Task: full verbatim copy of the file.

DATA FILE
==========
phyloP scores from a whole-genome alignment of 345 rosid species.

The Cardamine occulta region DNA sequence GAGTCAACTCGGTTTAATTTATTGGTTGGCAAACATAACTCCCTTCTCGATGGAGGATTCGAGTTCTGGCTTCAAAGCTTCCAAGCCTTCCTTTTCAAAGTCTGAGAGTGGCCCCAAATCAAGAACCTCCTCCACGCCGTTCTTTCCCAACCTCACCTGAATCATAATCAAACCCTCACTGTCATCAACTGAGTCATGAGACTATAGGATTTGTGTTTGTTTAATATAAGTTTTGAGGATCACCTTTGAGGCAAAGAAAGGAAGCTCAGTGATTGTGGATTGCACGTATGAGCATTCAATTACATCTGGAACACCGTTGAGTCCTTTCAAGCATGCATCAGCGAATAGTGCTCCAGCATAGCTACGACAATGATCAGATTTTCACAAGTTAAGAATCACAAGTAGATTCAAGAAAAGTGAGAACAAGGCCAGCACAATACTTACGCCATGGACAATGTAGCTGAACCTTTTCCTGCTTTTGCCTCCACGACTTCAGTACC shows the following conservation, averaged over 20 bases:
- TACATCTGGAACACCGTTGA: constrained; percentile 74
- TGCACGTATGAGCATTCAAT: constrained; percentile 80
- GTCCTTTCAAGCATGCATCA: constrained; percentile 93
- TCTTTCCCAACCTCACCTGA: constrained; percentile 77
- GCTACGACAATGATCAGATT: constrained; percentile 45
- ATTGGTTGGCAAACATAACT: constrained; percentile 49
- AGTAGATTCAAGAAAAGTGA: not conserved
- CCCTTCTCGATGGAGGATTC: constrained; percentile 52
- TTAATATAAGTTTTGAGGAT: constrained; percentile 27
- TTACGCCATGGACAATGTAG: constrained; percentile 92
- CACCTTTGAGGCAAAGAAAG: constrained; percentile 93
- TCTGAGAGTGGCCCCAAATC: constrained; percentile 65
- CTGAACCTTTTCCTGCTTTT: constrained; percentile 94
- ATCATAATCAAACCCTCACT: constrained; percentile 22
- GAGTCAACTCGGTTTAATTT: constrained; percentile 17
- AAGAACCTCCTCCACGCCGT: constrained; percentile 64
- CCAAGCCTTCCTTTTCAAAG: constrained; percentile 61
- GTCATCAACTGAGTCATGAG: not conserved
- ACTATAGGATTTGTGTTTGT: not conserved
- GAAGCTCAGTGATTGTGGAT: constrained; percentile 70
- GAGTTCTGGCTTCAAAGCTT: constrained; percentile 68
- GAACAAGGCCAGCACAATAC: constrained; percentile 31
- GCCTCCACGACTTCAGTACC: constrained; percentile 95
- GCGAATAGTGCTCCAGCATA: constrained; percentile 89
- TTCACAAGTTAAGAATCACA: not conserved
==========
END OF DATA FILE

phyloP scores from a whole-genome alignment of 345 rosid species.

The Cardamine occulta region DNA sequence GAGTCAACTCGGTTTAATTTATTGGTTGGCAAACATAACTCCCTTCTCGATGGAGGATTCGAGTTCTGGCTTCAAAGCTTCCAAGCCTTCCTTTTCAAAGTCTGAGAGTGGCCCCAAATCAAGAACCTCCTCCACGCCGTTCTTTCCCAACCTCACCTGAATCATAATCAAACCCTCACTGTCATCAACTGAGTCATGAGACTATAGGATTTGTGTTTGTTTAATATAAGTTTTGAGGATCACCTTTGAGGCAAAGAAAGGAAGCTCAGTGATTGTGGATTGCACGTATGAGCATTCAATTACATCTGGAACACCGTTGAGTCCTTTCAAGCATGCATCAGCGAATAGTGCTCCAGCATAGCTACGACAATGATCAGATTTTCACAAGTTAAGAATCACAAGTAGATTCAAGAAAAGTGAGAACAAGGCCAGCACAATACTTACGCCATGGACAATGTAGCTGAACCTTTTCCTGCTTTTGCCTCCACGACTTCAGTACC shows the following conservation, averaged over 20 bases:
- TACATCTGGAACACCGTTGA: constrained; percentile 74
- TGCACGTATGAGCATTCAAT: constrained; percentile 80
- GTCCTTTCAAGCATGCATCA: constrained; percentile 93
- TCTTTCCCAACCTCACCTGA: constrained; percentile 77
- GCTACGACAATGATCAGATT: constrained; percentile 45
- ATTGGTTGGCAAACATAACT: constrained; percentile 49
- AGTAGATTCAAGAAAAGTGA: not conserved
- CCCTTCTCGATGGAGGATTC: constrained; percentile 52
- TTAATATAAGTTTTGAGGAT: constrained; percentile 27
- TTACGCCATGGACAATGTAG: constrained; percentile 92
- CACCTTTGAGGCAAAGAAAG: constrained; percentile 93
- TCTGAGAGTGGCCCCAAATC: constrained; percentile 65
- CTGAACCTTTTCCTGCTTTT: constrained; percentile 94
- ATCATAATCAAACCCTCACT: constrained; percentile 22
- GAGTCAACTCGGTTTAATTT: constrained; percentile 17
- AAGAACCTCCTCCACGCCGT: constrained; percentile 64
- CCAAGCCTTCCTTTTCAAAG: constrained; percentile 61
- GTCATCAACTGAGTCATGAG: not conserved
- ACTATAGGATTTGTGTTTGT: not conserved
- GAAGCTCAGTGATTGTGGAT: constrained; percentile 70
- GAGTTCTGGCTTCAAAGCTT: constrained; percentile 68
- GAACAAGGCCAGCACAATAC: constrained; percentile 31
- GCCTCCACGACTTCAGTACC: constrained; percentile 95
- GCGAATAGTGCTCCAGCATA: constrained; percentile 89
- TTCACAAGTTAAGAATCACA: not conserved